Updated on February 2, 2015
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Our time in Melbourne had come to an end. We took the second half of our Jetstar Airways round-trip flight back to Sydney. We enjoyed another 2 days in the city and then set our alarm bright and early that Sunday for our morning flight back to the US (we don’t remember the exact time…you’re about to see why it doesn’t matter).
After waking up a little late and rushing to the airport, we walk in to see a TON of passengers waiting outside the Delta ticket counter. Keep in mind, these passengers were not in line. Outside of the US, after standby passengers check in they are not given boarding passes to get through security until they’re cleared. After arriving and seeing this mass of people we are then told United had cancelled TWO of their 747 out-bound flights for the west coast and were pushing all their customers over to fill up the Delta flights.
What does that mean to us as Delta standby customers? We’re screwed.
The night before when I had been looking, there were about 30 open seats on this flight (here’s the seat map), and a dozen or so in Business Elite. We were around 10 or 12 on the list, and I thought we may have a comfortable ride back! Nope. We were told there are only about two empty seats on the plane. I then looked back on the website to see we’d moved to around 18 on the standby list. NOT A CHANCE. My streak of good luck had dried up, I felt hopeless.
At this time, Dave made more money than me (I was unemployed, it wasn’t that hard – don’t worry, he still makes more money than me!) and he had a job he could not miss. So, unfortunately, he had to book a flight back to the US for later that afternoon. He snagged an American Airlines flight to Hawaii and then onto LAX. Meanwhile, after mulling my options, I took the train back into the city determined to get on the flight for the next morning. The hostels we were in previously were now full, so I checked into this gem. Here’s a quick hostel review: don’t stay there. Not good.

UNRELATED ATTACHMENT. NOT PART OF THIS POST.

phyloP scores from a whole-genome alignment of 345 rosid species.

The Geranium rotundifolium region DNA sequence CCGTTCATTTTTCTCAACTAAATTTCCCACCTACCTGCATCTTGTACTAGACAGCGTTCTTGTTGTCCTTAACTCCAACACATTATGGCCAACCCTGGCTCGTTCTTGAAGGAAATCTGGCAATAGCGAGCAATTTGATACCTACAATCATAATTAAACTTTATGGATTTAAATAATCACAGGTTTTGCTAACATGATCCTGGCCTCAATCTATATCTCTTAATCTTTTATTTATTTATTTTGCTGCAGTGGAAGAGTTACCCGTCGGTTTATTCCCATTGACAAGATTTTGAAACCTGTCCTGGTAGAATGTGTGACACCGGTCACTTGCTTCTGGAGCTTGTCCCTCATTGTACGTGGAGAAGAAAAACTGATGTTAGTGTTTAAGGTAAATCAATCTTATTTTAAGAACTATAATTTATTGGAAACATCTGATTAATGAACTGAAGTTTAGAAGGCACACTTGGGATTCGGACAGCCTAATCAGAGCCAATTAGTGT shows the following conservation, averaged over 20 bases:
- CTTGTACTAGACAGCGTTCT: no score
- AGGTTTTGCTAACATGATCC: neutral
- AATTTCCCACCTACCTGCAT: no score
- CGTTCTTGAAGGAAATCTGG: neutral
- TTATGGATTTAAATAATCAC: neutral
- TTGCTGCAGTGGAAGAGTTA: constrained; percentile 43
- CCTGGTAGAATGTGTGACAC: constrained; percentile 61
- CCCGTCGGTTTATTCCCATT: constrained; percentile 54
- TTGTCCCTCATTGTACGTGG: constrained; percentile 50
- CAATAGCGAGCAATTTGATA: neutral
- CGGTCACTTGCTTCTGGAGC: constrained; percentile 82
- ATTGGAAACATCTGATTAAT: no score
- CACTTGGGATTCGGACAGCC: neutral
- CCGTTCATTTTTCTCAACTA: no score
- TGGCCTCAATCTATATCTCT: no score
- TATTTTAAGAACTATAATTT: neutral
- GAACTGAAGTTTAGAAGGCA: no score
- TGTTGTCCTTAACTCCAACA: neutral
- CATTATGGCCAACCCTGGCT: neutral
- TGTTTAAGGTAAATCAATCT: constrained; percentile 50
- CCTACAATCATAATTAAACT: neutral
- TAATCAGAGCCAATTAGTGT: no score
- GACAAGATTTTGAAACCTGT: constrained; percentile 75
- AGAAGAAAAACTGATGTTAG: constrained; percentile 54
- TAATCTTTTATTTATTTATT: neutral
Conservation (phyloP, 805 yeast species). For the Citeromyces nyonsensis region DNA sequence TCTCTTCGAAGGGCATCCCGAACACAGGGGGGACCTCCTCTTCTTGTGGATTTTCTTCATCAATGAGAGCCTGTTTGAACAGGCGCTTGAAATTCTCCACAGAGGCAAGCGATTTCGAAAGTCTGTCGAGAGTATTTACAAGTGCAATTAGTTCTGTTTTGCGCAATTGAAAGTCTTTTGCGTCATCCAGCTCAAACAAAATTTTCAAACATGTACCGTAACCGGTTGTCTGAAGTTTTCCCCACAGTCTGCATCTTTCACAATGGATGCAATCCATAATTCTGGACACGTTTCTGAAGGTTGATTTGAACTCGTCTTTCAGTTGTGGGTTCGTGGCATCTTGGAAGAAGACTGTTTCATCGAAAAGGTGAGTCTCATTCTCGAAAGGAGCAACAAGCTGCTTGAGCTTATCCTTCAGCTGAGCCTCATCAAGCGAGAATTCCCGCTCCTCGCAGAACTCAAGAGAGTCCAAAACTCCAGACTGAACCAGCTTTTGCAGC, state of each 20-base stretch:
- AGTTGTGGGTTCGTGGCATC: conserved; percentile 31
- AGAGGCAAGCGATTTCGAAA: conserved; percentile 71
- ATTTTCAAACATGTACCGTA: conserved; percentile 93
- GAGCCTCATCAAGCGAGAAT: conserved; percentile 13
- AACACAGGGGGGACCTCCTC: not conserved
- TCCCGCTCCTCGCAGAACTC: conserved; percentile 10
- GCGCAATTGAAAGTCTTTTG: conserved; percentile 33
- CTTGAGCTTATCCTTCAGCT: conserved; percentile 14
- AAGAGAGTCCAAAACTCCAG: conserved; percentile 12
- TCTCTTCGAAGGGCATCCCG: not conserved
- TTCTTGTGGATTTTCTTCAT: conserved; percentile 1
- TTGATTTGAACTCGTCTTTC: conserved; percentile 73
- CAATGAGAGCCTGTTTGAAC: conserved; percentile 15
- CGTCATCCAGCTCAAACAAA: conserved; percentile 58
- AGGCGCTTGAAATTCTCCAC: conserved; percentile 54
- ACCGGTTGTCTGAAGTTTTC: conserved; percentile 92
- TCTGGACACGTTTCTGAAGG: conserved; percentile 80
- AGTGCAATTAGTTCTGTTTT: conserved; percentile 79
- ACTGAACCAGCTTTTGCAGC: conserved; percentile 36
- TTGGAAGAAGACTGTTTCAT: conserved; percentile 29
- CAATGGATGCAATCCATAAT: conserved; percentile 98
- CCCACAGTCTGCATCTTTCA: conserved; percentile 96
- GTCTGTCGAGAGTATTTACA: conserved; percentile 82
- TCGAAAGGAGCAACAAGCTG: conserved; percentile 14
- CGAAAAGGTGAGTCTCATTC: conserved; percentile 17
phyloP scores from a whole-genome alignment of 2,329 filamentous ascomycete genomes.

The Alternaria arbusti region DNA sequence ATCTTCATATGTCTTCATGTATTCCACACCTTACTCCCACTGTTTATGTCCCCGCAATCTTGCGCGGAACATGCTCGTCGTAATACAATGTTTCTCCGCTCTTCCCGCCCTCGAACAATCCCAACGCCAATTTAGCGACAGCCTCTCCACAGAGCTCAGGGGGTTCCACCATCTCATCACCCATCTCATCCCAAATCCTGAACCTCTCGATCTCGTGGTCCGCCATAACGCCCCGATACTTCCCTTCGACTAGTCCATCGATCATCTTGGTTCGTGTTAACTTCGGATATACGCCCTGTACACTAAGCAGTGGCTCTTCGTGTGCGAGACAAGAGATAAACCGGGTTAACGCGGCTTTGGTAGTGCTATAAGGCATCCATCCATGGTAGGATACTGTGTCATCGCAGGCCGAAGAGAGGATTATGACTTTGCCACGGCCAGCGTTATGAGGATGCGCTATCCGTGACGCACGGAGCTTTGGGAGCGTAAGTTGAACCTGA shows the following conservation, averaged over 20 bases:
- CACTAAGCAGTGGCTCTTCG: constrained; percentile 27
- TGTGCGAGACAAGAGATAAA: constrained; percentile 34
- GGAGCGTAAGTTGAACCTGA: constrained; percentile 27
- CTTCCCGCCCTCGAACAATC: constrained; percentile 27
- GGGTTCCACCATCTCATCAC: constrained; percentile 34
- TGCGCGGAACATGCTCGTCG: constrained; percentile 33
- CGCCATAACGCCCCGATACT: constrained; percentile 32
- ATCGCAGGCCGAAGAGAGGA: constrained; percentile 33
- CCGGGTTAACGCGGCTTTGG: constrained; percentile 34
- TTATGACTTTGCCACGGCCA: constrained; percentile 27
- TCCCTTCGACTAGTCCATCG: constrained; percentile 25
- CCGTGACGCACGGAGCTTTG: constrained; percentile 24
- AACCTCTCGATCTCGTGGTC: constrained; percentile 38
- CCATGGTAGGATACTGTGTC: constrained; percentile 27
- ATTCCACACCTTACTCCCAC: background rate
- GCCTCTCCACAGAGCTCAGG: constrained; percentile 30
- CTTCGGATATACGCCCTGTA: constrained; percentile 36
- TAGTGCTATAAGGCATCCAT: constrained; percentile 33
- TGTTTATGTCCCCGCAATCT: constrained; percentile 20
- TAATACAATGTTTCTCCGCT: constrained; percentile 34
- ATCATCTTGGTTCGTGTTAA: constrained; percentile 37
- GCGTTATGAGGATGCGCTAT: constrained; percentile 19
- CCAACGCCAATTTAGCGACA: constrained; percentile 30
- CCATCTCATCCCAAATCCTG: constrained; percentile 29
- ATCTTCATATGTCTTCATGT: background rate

Now I’m alone and unafraid in Sydney. No worries, I’ll enjoy the day and head back in the morning…
Let’s sum this thing up: I go back not one, but TWO more mornings. NOTHING. Zero seats. The second time back (the third day total), I said enough is enough. I was devastated, tired, and broke. I wasn’t doing this anymore.
What’s important to note at this time is that I had very little knowledge of the miles and points game. Had this happened in present day, this would have been much easier.
I need to get home and I definitely don’t have the money.
David “X” Kornreich to the rescue. At the time, X knew more about points and travel than anyone else I knew. I hop on the airport wifi, open up Skype and call him. I then tell him the situation I’m in. After a series of emails and phone calls and maybe 15 minutes, he has me booked on the United flight back to SFO and eventually onto BWI. Not only that, he got me first class! I told him I would get back to him when I got to the US to transfer some points to him. Out of no where I went from stranded in Sydney to booked all the way to Baltimore in first class for around 17 hours.
Ladies and gentlemen – that is the power of miles!!
Total Cost to X: 80k United Miles + ~$150.
Real Total Cost to Me: I didn’t have any United miles, and this was still a time when United miles were more valuable than the US Airways miles I had. Lucky for me, US Air was offering a 100% bonus promotion on Shared Miles. So it ended up costing me about 45K US Air miles + ~$555 (I gave him 10k extra miles to make up for the difference in value).
All in all, I spent ~$700 and 45k US Air miles to get a same-day ticket to the other side of the world in first class. One way tickets to the east coast for anytime that week were around $1,300 or so. I think I made out pretty good!
Thanks again, X!
The last post of my journey: Flight Review: United Global First SYD-SFO and SFO Arrivals Lounge